Wednesday, 21 April 2010


Sir Hugh Cholmley was one of Whitby’s greatest benefactors, helping to completely redefine the town in the early 17th century. In 1632 he was charged with building a stone pier at the mouth of the harbour. A necessary improvement which enabled the town to accommodate the new alum mining industry and the subsequent increase in shipping it brought.

Upon completion of the pier, Sir Hugh Cholmley found that his engineering skills had been noted and held in the highest regard, eventually winning him a royal commission to build a gigantic Mole (a defensive harbour wall) in Tangier.

Up until 1661 the sea port of Tangier in Morocco had been under the rule of the Portuguese, but was ceded to England as part of the dowry of Catherine of Braganza on her marriage to Charles II.

Sir Hugh Cholmley arrived in Tangier in June 1663, bringing with him 'about 40 masons, miners and other proper artists and workmen'. Apparently it was with considerable persuasion that he had managed to attract these artisans, because it was ‘a place where, in the beginning, so many men had died’.

Work on the foundations began in the August 1663, but immediately the project was beset by a number of problems. The main one being that the cost of the project had been considerably underestimated. Cholmely decided to source the building material from a nearby quarry, which was immediately christened 'Whitby' by the Yorkshire miners. As the project continued Cholmely built ‘a little town’ at Whitby to house the workmen and their families, with stabling for ninety horses, storehouses for provisions and materials of all sorts'.

A plan of Tangier from an engraving by I. Seller dated 1680. The area named Whitby is highlighted in yellow.

When eventually the Mole was finished in 1676, it was described as ‘in its design the greatest and most noble undertaking in the world’ and was said to be 'now near 470 yards long and 30 yards broad, with several pretty houses upon it and many families. On the inner side twenty four Arched Cellars and before them a curious walk, with pillars for mooring of ships'. Also housed on the Mole was a vast array of guns readied for the port’s defence.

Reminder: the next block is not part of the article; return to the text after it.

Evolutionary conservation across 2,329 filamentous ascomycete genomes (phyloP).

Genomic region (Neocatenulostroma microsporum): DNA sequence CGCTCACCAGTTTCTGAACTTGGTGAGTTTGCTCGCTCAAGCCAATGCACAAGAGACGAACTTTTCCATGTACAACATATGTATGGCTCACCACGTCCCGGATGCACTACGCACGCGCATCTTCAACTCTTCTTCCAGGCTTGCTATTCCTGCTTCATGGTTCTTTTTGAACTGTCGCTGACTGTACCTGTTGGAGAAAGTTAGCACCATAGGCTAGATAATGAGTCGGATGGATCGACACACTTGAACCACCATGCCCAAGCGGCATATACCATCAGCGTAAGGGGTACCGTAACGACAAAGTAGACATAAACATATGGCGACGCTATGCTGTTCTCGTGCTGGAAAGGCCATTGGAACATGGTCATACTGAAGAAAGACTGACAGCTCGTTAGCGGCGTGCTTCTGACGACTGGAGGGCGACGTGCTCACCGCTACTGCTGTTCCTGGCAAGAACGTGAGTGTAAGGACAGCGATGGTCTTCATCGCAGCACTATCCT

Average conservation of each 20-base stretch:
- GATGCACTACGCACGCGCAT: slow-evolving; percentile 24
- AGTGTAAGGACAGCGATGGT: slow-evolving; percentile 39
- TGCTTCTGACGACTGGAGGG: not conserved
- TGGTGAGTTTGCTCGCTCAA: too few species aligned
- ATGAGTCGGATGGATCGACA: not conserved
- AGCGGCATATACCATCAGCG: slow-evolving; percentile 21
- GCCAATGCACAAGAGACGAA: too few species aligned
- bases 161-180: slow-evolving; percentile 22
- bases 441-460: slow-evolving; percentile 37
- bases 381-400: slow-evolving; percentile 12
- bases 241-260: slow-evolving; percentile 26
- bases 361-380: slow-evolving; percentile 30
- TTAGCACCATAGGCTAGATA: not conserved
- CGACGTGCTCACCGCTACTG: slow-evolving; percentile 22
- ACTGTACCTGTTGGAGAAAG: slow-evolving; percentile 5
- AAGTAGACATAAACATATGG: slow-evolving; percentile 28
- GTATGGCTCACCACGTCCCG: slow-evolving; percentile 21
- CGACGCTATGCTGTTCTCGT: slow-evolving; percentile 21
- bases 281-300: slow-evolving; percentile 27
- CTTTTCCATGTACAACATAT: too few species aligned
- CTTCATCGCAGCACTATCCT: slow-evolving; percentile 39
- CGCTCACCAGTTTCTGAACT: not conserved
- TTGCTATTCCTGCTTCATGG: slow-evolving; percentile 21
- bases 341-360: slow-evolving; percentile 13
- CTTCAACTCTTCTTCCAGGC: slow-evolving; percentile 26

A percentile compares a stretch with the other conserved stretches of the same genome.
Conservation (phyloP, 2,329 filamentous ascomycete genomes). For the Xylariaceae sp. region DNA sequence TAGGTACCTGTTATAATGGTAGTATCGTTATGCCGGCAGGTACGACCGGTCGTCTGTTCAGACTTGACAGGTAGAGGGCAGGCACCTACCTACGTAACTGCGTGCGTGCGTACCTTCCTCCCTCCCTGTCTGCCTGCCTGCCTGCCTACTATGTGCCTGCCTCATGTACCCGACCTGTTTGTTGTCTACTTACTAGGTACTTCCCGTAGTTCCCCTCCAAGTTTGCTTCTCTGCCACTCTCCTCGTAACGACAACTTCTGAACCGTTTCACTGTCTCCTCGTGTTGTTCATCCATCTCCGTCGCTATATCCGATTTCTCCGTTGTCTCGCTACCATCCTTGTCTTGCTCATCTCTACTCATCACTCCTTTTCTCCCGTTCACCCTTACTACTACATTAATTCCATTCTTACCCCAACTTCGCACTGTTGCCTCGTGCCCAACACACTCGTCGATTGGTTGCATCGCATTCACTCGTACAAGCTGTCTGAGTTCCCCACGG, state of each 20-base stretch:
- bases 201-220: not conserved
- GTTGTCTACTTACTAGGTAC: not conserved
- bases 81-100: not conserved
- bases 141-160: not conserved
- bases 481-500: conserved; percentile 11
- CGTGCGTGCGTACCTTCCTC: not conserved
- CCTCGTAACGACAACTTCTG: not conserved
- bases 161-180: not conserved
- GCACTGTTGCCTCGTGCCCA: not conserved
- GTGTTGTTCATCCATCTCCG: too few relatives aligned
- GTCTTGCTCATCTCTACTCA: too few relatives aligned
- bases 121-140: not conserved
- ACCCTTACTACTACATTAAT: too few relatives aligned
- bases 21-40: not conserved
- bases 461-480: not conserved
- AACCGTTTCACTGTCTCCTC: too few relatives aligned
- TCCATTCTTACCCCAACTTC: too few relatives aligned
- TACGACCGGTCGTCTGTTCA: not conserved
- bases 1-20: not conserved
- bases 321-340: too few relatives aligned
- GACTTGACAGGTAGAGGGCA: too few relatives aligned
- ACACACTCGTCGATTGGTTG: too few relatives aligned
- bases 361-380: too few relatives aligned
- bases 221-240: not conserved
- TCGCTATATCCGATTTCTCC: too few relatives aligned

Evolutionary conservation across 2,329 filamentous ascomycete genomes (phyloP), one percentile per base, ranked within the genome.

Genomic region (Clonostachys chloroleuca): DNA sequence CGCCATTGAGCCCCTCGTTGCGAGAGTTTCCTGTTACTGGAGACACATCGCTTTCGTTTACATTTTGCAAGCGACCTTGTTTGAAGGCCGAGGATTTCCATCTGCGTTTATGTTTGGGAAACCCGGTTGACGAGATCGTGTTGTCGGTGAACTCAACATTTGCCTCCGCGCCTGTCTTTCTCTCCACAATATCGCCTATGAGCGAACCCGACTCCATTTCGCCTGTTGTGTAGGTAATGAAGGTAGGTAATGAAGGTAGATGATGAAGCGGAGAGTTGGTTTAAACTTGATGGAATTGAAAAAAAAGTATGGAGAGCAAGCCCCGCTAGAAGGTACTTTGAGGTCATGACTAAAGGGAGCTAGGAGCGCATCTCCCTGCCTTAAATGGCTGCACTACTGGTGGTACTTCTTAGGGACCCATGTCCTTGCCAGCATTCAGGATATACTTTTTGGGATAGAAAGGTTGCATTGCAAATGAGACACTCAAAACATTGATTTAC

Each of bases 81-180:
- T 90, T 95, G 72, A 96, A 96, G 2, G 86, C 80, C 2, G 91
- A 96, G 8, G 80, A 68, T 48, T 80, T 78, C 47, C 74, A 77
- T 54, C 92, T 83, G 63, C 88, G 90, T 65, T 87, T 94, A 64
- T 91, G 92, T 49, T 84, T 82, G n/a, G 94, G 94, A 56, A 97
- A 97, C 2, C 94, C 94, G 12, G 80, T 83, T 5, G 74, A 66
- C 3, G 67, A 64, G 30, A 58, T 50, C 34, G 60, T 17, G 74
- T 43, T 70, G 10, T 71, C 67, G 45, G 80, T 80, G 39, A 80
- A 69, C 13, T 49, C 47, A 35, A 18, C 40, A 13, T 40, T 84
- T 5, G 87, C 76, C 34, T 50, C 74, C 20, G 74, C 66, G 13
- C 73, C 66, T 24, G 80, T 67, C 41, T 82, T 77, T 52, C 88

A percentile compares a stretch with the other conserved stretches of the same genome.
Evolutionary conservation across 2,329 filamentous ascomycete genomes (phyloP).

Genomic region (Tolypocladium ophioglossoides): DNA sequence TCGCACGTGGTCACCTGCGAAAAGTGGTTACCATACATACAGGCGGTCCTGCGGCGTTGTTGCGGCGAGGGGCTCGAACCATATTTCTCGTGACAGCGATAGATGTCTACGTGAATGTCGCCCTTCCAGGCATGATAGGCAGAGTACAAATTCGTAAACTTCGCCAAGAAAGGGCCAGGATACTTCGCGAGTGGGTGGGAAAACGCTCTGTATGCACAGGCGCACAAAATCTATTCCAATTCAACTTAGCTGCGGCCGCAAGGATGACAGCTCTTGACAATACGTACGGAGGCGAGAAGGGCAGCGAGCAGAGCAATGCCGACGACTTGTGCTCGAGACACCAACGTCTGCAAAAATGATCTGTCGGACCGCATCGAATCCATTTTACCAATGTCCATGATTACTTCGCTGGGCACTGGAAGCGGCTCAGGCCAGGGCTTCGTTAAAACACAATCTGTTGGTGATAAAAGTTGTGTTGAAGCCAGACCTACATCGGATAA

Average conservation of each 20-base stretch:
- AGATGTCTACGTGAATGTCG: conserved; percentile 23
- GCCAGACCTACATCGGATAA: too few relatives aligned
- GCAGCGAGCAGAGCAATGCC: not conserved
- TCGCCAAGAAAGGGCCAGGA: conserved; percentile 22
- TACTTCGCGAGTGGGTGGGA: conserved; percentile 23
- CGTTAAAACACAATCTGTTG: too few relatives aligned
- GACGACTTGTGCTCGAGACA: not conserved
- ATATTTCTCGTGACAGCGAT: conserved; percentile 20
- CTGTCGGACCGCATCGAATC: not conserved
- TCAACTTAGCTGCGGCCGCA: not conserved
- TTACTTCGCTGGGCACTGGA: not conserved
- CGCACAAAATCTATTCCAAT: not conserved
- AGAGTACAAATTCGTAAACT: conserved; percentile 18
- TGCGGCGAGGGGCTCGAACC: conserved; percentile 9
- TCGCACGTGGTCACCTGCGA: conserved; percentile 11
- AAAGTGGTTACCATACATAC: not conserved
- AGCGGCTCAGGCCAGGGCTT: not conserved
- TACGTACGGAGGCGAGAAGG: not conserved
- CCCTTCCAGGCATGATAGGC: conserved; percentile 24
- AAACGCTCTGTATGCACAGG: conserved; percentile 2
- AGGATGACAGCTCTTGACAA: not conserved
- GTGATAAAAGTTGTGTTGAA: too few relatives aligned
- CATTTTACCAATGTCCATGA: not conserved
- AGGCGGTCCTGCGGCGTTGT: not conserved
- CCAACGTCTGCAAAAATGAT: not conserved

The Mole at Tangier, engraved for the first edition of Rev. John Smith's 1825 edition of Samuel Pepy's diary.

Sadly the commissioning of the Mole seemed to be the only success story of the English occupation of Tangier, as in all that time the management of the city itself had been left to Governors who had very little interest in maintaining a profitable and sustainable outpost on the North African coast. It was in 1680 that Whitehall finally ran out of patience and money and decided that Tangier had become expendable.

In 1683 Lord Dartmouth and his fleet set sail from England with secret instructions to abandon the city and destroy the Mole. Samuel Pepys was assigned the job of 'taking stock of the colony and winding up any unfinished business', and it was he who described its final destruction.

Bombs were planted under the Mole arches, at first unsuccessfully, but later with more exciting results. Pepys rushed from his dinner, on one occasion, to watch as a great mine cracked the Mole from side to side, showering rubble over the harbour and the ships in the bay. Later he stood at a window with Lord Dartmouth to observe the end of the Mole shoot up into the night sky, falling in fragments all around them. It was as good as a firework display.

Eventually on the 6th February 1684 Lord Dartmouth set sail for England leaving behind him the ruined city of Tangier, which on his departure immediately fell into the hands of Moulay Ismail and the Berber tribesmen of the Rif.

Source material - Tangier City of the Dream by Iain Finlayson

Enid Routh - Tangier (1912)

Written by RICHARD LOCKER exclusively for OUT ON YE!

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